Dr. Francis sums up her assessment of GFI: “Babies are taught from the day of birth not to be demanding, and yet the parents are encouraged to be extremely demanding of their child’s behavior. Children are not allowed immediate gratification (even as newborns), yet parents are given the right to have immediate gratification of every request. (“first time, every time”)…Time after time, babies and children are expected to behave in ways that are inconsistent with their God-designed level of development in order to satisfy the (often-arbitrary) comfort of the parents…The GFI model contains a myriad of specific and detailed instructions for raising children. Within those instructions are gross distortions, blatant misrepresentations, and dogmatic assertions that are at best unsubstantiated, and at worst duplicitous…Age-appropriate, God-given needs are labeled as sinful…The knowledge of Christian medical and child development experts is being replaced by unsubstantiated opinion.”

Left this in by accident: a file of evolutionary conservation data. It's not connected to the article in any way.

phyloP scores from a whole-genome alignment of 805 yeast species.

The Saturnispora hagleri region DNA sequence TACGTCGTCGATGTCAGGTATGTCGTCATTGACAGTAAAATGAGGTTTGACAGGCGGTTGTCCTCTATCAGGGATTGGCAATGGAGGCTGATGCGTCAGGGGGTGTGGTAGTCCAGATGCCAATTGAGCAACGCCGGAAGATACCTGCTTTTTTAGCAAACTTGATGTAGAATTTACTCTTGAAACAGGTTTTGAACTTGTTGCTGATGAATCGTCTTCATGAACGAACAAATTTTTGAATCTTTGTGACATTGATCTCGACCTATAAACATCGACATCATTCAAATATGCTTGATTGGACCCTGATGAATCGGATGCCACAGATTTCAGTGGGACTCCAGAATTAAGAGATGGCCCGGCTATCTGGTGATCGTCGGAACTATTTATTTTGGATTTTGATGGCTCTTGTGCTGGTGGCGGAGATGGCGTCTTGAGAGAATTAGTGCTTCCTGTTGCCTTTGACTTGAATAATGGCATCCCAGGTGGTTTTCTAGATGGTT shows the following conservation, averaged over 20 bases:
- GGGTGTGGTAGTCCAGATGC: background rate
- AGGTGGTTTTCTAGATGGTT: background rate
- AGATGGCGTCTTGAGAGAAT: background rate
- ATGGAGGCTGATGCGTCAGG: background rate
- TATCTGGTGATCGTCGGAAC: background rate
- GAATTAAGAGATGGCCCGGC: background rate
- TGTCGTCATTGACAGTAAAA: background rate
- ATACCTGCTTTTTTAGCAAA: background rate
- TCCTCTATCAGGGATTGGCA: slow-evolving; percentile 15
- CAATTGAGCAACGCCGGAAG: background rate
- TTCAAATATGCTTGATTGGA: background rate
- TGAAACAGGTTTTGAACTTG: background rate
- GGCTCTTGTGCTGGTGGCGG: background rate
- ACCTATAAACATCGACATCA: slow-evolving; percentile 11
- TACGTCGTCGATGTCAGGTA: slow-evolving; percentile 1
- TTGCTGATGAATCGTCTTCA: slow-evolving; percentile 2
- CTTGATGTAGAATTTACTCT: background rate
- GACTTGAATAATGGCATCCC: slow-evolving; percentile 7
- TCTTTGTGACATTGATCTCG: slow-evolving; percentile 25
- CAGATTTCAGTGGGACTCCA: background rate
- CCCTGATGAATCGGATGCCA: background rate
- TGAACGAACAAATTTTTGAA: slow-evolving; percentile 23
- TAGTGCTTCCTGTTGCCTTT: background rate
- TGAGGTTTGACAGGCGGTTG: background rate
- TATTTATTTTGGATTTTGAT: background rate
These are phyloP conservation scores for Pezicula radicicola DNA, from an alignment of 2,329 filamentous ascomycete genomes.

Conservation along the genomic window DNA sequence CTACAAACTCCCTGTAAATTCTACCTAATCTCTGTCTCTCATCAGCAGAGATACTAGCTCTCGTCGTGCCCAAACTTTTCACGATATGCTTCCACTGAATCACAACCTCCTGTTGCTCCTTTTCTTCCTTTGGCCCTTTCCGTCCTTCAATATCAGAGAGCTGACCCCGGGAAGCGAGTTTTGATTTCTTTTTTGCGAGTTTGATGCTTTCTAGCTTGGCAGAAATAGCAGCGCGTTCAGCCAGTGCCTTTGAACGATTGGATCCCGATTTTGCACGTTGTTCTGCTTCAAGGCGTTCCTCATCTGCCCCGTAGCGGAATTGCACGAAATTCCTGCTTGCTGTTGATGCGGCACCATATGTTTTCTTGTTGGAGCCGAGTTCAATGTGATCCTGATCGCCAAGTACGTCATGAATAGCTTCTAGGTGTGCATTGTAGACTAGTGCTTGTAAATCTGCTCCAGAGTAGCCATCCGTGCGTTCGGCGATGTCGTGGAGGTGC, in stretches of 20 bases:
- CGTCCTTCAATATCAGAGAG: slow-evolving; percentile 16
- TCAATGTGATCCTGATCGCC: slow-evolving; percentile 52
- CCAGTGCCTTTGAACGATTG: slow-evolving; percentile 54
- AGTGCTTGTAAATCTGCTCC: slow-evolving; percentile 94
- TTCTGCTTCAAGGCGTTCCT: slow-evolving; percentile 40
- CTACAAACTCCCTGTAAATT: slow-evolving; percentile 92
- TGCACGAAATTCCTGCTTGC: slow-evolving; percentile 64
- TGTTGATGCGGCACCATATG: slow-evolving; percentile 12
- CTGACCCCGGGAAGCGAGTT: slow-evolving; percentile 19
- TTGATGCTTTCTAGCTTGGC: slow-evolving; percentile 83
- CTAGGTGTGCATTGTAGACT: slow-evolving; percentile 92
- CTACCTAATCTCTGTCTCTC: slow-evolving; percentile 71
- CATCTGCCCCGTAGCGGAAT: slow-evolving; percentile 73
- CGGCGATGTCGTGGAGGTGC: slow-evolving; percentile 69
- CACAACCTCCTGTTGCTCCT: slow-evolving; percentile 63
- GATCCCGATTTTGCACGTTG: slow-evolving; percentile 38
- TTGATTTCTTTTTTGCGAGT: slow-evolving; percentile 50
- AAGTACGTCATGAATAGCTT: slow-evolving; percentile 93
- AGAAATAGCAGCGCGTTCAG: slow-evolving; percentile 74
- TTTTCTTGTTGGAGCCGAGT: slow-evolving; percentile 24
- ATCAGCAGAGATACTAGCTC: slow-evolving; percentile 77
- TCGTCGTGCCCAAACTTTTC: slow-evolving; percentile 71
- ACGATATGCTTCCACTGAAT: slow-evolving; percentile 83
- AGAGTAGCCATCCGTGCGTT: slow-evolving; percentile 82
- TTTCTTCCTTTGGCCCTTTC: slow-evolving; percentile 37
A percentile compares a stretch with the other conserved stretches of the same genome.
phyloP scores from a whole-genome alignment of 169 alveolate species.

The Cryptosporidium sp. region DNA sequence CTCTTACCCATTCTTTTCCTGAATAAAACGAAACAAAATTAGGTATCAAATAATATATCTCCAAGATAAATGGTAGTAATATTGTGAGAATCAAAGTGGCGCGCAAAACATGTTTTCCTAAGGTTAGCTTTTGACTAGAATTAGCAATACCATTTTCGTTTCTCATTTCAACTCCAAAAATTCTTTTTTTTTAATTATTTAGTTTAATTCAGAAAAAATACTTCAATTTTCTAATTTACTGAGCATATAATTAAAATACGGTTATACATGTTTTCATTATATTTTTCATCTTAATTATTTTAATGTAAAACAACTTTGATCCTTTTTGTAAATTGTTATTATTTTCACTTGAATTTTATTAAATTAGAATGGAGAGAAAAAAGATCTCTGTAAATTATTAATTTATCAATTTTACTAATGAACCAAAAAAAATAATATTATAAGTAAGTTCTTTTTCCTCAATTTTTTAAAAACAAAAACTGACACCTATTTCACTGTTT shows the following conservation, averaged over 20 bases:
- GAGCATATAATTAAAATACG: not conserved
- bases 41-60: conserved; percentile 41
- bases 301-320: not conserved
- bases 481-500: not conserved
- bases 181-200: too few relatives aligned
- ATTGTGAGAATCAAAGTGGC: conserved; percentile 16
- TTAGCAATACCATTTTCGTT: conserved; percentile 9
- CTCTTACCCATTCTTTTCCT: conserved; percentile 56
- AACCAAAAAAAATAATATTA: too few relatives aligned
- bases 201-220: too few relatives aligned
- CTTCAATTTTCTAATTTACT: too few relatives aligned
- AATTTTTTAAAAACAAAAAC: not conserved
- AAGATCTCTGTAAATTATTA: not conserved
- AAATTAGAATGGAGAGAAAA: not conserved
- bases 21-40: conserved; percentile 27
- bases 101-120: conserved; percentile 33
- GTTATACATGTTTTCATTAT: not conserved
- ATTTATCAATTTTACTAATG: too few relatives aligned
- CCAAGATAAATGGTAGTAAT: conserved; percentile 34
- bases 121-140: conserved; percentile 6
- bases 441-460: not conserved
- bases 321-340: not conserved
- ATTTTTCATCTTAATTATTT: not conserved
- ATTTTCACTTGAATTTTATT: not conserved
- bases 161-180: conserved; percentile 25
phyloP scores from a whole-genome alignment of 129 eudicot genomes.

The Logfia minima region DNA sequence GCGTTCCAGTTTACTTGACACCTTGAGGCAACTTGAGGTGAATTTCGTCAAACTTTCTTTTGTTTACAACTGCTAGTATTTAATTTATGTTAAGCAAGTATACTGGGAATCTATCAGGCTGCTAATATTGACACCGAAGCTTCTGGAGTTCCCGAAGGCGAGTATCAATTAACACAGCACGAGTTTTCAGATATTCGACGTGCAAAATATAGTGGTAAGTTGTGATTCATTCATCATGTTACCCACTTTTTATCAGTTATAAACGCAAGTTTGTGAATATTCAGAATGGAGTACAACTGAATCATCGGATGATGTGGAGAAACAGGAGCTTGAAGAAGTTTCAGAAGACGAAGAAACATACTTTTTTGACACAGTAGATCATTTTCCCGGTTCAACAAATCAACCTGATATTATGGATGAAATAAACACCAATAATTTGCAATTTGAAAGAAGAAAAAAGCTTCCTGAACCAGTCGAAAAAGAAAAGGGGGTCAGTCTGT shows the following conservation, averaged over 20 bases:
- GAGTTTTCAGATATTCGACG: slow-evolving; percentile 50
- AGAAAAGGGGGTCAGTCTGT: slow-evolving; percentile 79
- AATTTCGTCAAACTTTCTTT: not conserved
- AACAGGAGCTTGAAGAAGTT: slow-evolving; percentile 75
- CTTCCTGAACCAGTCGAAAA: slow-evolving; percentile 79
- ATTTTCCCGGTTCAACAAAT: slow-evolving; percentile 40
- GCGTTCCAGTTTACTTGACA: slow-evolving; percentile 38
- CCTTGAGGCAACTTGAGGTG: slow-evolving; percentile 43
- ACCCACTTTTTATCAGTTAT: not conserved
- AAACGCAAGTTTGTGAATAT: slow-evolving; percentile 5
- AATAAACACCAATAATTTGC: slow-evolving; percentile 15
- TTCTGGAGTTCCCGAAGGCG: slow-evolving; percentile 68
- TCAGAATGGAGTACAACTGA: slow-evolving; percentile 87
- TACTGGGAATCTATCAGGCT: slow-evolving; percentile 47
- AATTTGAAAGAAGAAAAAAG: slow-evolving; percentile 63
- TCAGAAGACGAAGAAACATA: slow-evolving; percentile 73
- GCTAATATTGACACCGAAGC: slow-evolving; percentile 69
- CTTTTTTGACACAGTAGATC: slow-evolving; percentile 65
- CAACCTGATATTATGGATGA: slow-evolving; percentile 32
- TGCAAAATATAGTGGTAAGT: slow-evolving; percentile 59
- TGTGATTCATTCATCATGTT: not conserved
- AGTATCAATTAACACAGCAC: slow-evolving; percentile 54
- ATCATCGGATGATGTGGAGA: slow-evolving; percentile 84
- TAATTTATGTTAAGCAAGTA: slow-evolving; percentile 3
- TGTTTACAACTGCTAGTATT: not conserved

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    Quote: “Perhaps Babywise is just a by-product of the “Me” generation. “it’s all about ME ME ME! The world revolves around ME. The baby needs to cater to MY schedule. I need MY sleep!!!
    What selfishness!”

    I was a Babywise/Prep for Parenting mom with my first 2+ babies (#3 was my transition baby, by #4 I had rejected it.)

    The appeal of BW at the time was NOT selfish in any way–oh, no–I only wanted to do what was best for my baby. BW plays both sides of the coin — both that it will make your life easier… and also you as the parent are choosing a more narrow and difficult path because you love your child.